Web Scraping with Class Name Mangling

Class name mangling (or hashing) is becoming increasingly prevalent. There’s no need to let it slow you down though. This is how you can deal with it.

Class Name What?

Class name mangling is the practice of adding a random suffix to the end of class names. There are a variety of reasons why it might be applied:

  1. Namespace isolation — Ensuring that the styles defined in one part of a website or application do not unintentionally affect other parts. Particularly useful in large projects or when integrating third-party libraries.
  2. Minimization and Optimization — Shorter, mangled class names take up less space. This can improve load times and overall performance.
  3. Cache busting — Browsers will not use cached versions of the CSS.
  4. Scraping deterrent — Can potentially make web scraping slightly more difficult.

Consider the following two chunks of HTML. The first has nice deterministic class names.

<div class="people-item-card">
  <div class="item-card">
    <div class="item-card-header">
      <div class="item-card-people">
        <div class="item-card-body">
          <div class="imageWrapper">
            <img class="image-item">
          <div class="card-hover-item">
            <p class="text-black people-name"></p>
            <p class="text-black people-title"></p>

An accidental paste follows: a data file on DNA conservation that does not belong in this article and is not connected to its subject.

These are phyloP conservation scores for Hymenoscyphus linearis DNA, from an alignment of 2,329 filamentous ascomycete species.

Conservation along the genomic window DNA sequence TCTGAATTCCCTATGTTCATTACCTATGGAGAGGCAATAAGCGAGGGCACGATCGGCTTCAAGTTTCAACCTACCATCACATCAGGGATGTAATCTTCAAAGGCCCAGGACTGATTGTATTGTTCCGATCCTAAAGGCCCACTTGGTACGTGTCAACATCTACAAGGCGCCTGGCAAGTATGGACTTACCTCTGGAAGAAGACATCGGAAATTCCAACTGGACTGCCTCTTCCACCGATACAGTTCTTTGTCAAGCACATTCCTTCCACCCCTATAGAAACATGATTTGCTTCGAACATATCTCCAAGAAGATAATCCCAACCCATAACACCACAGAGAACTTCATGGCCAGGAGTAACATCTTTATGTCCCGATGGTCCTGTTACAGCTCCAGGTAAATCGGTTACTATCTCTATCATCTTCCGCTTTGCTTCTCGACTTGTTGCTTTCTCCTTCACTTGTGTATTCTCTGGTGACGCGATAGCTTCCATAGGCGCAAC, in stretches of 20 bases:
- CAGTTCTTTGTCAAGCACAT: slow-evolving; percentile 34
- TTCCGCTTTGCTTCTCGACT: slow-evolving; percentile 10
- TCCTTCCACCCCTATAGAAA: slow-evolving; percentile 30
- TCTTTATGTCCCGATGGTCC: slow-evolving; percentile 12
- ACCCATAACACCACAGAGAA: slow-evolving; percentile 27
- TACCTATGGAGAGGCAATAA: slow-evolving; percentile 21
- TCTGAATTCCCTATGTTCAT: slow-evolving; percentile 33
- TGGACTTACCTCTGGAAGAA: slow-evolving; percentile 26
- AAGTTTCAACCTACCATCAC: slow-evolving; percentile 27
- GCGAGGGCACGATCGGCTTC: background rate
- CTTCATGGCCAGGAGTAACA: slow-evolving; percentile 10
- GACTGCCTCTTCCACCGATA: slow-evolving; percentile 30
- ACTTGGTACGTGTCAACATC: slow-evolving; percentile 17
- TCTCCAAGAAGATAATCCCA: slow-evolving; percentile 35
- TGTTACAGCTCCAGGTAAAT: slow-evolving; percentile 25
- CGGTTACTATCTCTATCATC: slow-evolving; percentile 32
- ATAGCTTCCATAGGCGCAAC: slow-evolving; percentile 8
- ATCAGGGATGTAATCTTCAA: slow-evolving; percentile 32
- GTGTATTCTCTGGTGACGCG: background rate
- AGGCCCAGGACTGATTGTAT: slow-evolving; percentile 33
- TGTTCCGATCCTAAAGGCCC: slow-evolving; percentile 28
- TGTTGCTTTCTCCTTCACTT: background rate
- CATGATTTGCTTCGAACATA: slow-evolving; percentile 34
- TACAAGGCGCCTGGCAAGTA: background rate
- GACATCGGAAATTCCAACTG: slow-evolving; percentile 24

<p class="text-black people-location"></p>

The second has class names polluted by randomised gunk.

<div class="people-item-card___Xma9s">
  <div class="item-card___0HOmd">
    <div class="item-card-header___IP-Zw">
      <div class="item-card-people___6Jm8O">
        <div class="item-card-body___uSiw4">
          <div class="imageWrapper___LFfv-">
            <img class="image-item___p50d5">
          <div class="card-hover-item___JdoHD">
            <p class="text-black people-name___AT6yb"></p>
            <p class="text-black people-title___mYz85"></p>
            <p class="text-black people-location___3Bgbo"></p>

CSS Selectors for Mangled Class Names

With deterministic class names it’s easy to write a CSS selector. For example, the outermost <div> in the first code sample above could be selected with people-item-card. Certainly you could use .people-item-card___Xma9s to for the second code sample. And that might work for a while. But if the site gets rebuilt then the class names will all get new randomised suffixes and your carefully crafted crawler will cease to work. ☹️ Bummer.

Attribute Selectors

So is there a robust way around this? Yes, indeed there is! You can use an attribute selector with the ^= operator. For example, div[class^="people-item-card"] will match the <div> with class people-item-card___Xma9s but will also match with class people-item-card___b8WW9. 💡 Although a . occurs at the beginning of a class selector, it’s not included in an attribute selector.

How does this work? The [] in the CSS selector introduce attribute matching and the ^= operator does a “starts with” match.

Multiple Classes

The above solution will only work if the class name that you are targeting is listed first. If not then you need to use the *= operator, which will match anywhere (as opposed to only at the beginning). So, for example, to match the <p> tag with name information you’d use p[class*="people-name"].

If you run into a site with mangled class names, don’t be dismayed, just use suitably crafted attribute selectors.